5:35am - I arrived at Mission Viejo Lake and the streets were already swarming with the energy of hundreds of athletes ready to take on the day… and I was one of them, just not as slim and athletic looking. After parking, I made my way to the body marking station and then to the bike transition area where I found very little space to set up my gear. After walking by bike after bike I squeezed my way in between two unattended bikes and set up my spot. I was anxious and nervous, so after placing my bike I kind of fumbled around my gear bag not entirely mindful of what I should have been doing. After a few deep breaths I tried to focus. I began to set up my area… helmet, bike shoes, glasses, race bib… all being set in order. After my transition was set I began soaking in the morning. “I’m here… I’m really doing this!” I thought to myself. I checked my watch and my 7am wave start was coming up, just like my breakfast… yes, I felt a little sick to my stomach. I kept having to take deep breaths to calm myself. My friend Brad was there, who I got into this mess with, but he seemed much less nervous than I was. So we chatted briefly… but I can’t remember anything we talked about, except that he pointed out we were the only ones that didn’t quite look like we belonged… made me feel awesome because sadly… he was right.

 6:35am - After fumbling to get my wet suit on, I made my way down to the swim start. My stomach turned with nervous anticipation at what I was about to take on. In a matter of minutes I would do something that just a few weeks earlier seemed a far off dream. “Oh man… why did I think this was a good idea?!” I thought to myself as my stomach tried to claw its way to my throat. I eventually made my way to the shoreline where hundreds of neoprene clad “triathletes” were all taking in the site of the water in the early morning gray. I stared out toward the first buoy and fear suddenly struck… “Holy crap… how am I going to do this!?” The first buoy marker seemed an impossible distance for me to swim. I looked around to see whether or not anyone else looked as scared as I felt… Nope, it was just me. So I said a quick prayer… and made my way in the water for a quick dip before the race started to help get me comfortable. I swam out about 100 meters and came back… I felt okay. It started to seem less impossible... after all, it's just swimming... right?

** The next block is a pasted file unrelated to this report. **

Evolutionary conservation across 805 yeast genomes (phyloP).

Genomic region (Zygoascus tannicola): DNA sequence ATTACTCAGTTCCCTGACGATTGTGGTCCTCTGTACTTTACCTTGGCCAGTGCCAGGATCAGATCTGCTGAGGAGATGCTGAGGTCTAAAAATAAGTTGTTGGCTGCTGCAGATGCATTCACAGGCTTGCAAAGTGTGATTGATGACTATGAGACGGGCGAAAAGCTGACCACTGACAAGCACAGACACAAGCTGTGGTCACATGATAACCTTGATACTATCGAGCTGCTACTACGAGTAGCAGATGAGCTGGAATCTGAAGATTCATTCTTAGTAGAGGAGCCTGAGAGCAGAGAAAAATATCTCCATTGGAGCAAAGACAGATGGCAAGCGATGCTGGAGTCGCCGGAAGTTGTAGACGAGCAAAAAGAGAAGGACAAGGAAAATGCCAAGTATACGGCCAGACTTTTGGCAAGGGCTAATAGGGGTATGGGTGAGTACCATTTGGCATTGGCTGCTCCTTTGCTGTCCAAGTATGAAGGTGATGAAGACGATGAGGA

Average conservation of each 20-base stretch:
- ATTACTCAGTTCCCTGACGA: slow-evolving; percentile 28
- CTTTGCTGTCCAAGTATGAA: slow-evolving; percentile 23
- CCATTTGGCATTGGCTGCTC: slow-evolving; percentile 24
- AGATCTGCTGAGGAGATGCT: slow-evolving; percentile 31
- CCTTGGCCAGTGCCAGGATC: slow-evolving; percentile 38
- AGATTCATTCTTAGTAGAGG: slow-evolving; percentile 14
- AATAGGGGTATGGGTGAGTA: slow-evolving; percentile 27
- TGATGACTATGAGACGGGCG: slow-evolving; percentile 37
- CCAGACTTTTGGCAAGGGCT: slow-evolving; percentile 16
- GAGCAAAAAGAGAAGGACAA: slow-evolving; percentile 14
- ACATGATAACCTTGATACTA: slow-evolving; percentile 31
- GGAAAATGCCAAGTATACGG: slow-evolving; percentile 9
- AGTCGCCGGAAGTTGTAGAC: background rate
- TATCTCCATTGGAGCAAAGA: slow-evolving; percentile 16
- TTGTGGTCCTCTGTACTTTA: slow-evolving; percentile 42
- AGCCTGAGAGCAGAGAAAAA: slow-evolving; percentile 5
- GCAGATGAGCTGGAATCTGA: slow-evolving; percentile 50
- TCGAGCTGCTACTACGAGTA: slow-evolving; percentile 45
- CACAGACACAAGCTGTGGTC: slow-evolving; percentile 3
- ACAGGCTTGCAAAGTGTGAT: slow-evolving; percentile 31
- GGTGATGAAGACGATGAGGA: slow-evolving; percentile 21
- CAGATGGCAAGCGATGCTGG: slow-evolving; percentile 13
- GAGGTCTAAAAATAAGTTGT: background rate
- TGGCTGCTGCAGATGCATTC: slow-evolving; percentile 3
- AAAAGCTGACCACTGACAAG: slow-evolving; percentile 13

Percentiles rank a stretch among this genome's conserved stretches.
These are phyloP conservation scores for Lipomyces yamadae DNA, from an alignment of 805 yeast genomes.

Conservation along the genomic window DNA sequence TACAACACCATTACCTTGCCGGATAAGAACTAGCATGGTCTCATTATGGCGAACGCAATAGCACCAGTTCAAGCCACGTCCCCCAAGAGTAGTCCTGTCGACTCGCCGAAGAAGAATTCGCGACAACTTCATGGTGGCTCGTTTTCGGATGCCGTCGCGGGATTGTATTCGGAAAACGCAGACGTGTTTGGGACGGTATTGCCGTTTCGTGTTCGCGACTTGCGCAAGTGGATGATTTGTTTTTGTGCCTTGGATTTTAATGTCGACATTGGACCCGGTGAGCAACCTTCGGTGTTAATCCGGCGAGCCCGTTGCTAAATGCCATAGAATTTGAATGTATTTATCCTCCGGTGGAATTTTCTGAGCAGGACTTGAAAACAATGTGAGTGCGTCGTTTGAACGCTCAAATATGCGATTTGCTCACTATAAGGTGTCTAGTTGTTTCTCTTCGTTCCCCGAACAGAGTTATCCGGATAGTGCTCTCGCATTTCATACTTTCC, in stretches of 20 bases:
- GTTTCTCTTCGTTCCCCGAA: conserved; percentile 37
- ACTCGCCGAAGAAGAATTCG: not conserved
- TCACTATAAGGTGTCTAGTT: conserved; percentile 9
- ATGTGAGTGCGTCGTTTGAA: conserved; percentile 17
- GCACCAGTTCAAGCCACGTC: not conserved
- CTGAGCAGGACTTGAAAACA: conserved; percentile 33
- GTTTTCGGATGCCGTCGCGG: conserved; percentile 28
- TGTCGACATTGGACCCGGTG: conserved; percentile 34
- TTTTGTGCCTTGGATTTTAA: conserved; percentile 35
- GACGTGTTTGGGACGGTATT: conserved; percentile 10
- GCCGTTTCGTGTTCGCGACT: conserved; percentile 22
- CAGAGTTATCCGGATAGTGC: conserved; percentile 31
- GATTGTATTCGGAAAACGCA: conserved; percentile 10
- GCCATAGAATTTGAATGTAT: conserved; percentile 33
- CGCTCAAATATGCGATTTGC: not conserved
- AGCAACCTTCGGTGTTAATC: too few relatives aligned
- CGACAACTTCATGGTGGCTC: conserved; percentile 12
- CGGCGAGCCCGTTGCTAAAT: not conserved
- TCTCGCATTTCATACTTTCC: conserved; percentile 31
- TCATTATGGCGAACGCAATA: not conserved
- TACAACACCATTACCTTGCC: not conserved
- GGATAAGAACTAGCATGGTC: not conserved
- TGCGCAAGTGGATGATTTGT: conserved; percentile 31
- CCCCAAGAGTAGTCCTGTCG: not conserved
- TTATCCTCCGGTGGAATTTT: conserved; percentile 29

7:00am - The call from the announcer, “Wave 1… All silver caps to the start area… 3…2…1…BBBAAAHHHH!”… Frantic rush to the water. The splash of 64 bodies simultaneously hitting the water made for confusion and chaos… but I was there in the thick of it, mindlessly rushing in. I began to stroke through the water to get some rhythm, but bodies were hitting me from all sides… I felt arms on my legs and legs on my arms… but I kept trying to press on. I started to go through everything I had read and everything I had been taught to try and ease my growing panic … “easy stroke, relaxed breathing, strong catch and sight”. After a few strokes I lifted my head to sight but took in water, Gag! Cough!... didn’t work… so I decided to follow the feet in front of me. I kept a steady even stroke and kept following my guide. After what seemed like eternity, which I’m sure was only 2 or 3 minutes, I decided to make another effort at sighting… this time perfect, eyes just above the water… “Wait! I’m going the wrong way!” I followed the wrong guy, because we both ended up what seemed like 100 meters off course. I was stricken by panic. I took a quick look back at shore and although it seemed like I was swimming for an eternity, I was only about 200 meters from where I started. Fear immediately began to creep in… in that moment I thought about giving up… I’m off course and I’ve barely made a dent in the swim. In that brief moment I began seriously doubting my ability to finish the swim… But then Phillipians 4:13 then crept into my fear stricken mind… “I can do all things through Him who strengthens me…” My doubt began to fade… and the thought of my wife and kids waiting at the finish line began to erase the fear… Determination began to take over. So I started swimming again. My stroke and catch began to take shape. I hit the first buoy and I was overjoyed… “I’m doing this!!!” I thought to myself in near disbelief. I felt great… I pressed on… I sighted the last buoy marker to the turn out and I smiled because in the weeks leading up to this, I thought, “if I could just finish the swim I’ll be able to finish the race…” and here I was, about to complete the swim.